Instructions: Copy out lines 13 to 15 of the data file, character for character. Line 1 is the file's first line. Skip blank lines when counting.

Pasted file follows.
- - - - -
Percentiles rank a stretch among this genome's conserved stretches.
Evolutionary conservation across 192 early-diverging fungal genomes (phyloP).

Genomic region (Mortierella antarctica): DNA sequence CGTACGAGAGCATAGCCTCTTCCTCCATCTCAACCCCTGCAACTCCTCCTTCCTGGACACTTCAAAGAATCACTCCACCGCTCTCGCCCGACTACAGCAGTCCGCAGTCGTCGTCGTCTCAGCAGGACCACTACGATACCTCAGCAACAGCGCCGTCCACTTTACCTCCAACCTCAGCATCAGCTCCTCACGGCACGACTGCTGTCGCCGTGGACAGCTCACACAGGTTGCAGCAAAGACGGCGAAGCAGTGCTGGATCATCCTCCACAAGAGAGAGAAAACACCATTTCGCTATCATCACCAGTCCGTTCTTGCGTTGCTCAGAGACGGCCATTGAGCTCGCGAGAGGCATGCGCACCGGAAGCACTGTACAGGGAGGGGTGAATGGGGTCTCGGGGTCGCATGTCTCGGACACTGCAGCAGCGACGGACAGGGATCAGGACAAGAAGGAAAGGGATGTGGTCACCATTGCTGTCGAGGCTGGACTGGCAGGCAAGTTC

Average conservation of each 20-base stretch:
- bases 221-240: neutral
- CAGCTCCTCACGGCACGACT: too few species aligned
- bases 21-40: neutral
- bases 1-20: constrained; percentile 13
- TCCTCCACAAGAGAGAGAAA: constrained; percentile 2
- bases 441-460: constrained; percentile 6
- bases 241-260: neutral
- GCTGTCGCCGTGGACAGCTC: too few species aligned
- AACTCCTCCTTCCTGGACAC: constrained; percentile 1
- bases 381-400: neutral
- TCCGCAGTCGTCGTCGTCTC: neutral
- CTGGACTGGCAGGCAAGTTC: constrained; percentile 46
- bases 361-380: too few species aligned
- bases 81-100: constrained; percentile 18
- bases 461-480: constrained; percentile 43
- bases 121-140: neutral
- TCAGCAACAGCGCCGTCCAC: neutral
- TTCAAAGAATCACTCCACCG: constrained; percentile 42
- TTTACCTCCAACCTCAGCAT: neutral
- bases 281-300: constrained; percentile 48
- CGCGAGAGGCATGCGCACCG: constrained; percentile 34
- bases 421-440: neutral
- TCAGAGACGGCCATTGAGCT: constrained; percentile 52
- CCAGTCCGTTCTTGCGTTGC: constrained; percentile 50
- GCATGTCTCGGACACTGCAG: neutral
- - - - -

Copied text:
- AACTCCTCCTTCCTGGACAC: constrained; percentile 1
- bases 381-400: neutral
- TCCGCAGTCGTCGTCGTCTC: neutral